Now, what do I mean by high and low quality you may ask yourself? Well in deciphering high quality in an alpaca we would look for the following:
Excellent conformation with straight legs, straight back, correct proportioning and correct movement.
The correct shape to the ear, denoting alpaca type - spear shaped ears.
Fine, dense, crimpy fibre in the huacaya and fine, dense, lustrous fleece in the suri. Both types should have high production weights.
Fully functioning and adequately sized reproductive organs.
Correct bite with the teeth meeting the dental pad at the front in the correct manner.
Another factor that comes into play in terms of alpacas representative of any of these three countries is the situation with the border lines of each of these areas. These are three countries that occupy the vast plains of the Altiplano and in the more remote areas where there is no policing of the borders, it is thought that many of the outlying farms do not distinguish between where one or the other border begins or ends. If animals are selected for import from far and wide, how can we identify which farms they have been gathered from and to which country they belong. Hence the term 'Northern Chilean' or 'Northern Bolivian' - being interpreted as 'Peruvian'. These animals so labelled are actually from Peru but have been picked up in Bolivia or Chile! Generally these are exceptionally good quality alpacas.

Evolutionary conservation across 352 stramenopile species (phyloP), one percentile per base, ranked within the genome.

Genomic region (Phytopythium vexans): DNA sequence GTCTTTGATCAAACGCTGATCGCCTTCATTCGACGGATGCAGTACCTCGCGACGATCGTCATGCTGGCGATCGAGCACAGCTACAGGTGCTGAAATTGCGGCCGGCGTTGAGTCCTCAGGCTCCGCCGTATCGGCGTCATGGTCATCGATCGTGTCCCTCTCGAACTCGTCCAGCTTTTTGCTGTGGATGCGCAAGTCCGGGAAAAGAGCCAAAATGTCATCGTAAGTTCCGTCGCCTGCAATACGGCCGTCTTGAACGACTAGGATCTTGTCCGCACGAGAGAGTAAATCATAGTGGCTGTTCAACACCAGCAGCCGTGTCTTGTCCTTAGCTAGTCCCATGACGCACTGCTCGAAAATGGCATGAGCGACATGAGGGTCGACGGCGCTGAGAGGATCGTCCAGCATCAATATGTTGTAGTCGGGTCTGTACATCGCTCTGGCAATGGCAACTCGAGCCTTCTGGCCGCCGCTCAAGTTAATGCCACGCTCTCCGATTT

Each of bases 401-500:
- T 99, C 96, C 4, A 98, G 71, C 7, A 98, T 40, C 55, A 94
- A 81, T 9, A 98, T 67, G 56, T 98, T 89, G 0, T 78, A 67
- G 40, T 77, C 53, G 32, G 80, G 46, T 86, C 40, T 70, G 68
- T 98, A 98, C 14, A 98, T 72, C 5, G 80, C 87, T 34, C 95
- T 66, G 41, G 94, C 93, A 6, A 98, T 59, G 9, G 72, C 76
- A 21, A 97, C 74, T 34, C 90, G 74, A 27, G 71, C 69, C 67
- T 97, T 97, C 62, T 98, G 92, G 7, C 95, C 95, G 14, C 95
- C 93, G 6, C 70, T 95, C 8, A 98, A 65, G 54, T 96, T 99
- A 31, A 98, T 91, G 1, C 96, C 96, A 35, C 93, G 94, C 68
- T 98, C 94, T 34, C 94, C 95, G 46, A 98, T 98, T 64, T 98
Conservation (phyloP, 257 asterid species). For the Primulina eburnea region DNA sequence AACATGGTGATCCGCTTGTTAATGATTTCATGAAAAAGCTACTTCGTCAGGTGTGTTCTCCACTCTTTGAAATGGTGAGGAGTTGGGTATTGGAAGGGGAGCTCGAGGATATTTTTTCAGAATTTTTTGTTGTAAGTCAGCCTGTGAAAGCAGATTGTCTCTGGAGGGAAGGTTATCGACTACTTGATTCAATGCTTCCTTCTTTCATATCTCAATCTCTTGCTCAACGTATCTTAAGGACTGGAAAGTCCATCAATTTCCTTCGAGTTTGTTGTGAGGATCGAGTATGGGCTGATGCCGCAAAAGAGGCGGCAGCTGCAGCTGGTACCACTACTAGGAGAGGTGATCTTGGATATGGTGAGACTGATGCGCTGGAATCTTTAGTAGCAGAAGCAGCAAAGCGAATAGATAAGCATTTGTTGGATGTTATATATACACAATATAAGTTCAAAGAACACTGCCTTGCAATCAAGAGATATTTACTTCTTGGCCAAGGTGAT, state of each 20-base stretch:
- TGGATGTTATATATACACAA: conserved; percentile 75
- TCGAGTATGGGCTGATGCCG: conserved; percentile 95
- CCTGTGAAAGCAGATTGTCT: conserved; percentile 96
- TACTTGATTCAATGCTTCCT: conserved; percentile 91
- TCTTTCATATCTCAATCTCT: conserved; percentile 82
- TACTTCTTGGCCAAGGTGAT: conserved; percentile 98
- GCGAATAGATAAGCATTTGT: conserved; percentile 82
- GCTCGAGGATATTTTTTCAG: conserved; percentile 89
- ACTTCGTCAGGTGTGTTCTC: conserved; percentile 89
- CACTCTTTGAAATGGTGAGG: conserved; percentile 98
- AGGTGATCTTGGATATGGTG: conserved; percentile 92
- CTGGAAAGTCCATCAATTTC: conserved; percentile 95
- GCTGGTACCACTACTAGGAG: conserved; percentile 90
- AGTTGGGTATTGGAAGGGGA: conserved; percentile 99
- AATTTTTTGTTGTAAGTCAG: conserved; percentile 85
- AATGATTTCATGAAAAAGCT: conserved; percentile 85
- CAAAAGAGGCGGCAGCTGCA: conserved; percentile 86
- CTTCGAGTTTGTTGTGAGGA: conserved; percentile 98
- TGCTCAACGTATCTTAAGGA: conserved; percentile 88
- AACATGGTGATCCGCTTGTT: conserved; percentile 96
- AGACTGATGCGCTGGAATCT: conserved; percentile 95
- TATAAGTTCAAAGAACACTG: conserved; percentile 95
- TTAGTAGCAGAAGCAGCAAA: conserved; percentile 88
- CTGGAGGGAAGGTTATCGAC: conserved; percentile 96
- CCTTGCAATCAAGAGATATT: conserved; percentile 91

Similarly, another influence that has come to bare in the movement of top quality alpacas out of Peru has been the fact that Peru is not recognised as a foot and mouth disease free country. So to label an animal Chilean is to enable it to be exported to other countries because Chile has F.M.D. free status. Another incentive to move Peruvian stock over the invisible border in the Altiplano.
In conclusion I feel it is fair to say that top quality Peruvian animals (those that are truly Peruvian in origin) generally do well in the show situation because their overall fleece quality is so much more advanced in genetic development than any other coloured stock. History shows us that this group have been genetically engineered for centuries to produce the desired high fibre production alpaca. However there is still some distance to go to bring coloured stock up to the same genetically evolved production and quality level. But there are also a great many very fine-fleeced coloured Chilean alpacas that because they carry the colour genetics are worth their weight in gold.
Further centuries of careful genetic engineering, using the colour palate of the Chileans and Bolivians and the quality of the white Peruvians, I believe, will provide the ultimate in high quality coloured alpacas. The race is on to see which country comes up with them first! Let us not write off one brand over the other, forsaking the incredible potential we have been lucky enough to be blessed with and privileged enough to own. With careful management of show rules and group classifications and the future of this industry in mind, there should be a place for every colour, type and brand of alpaca with equal competition for all.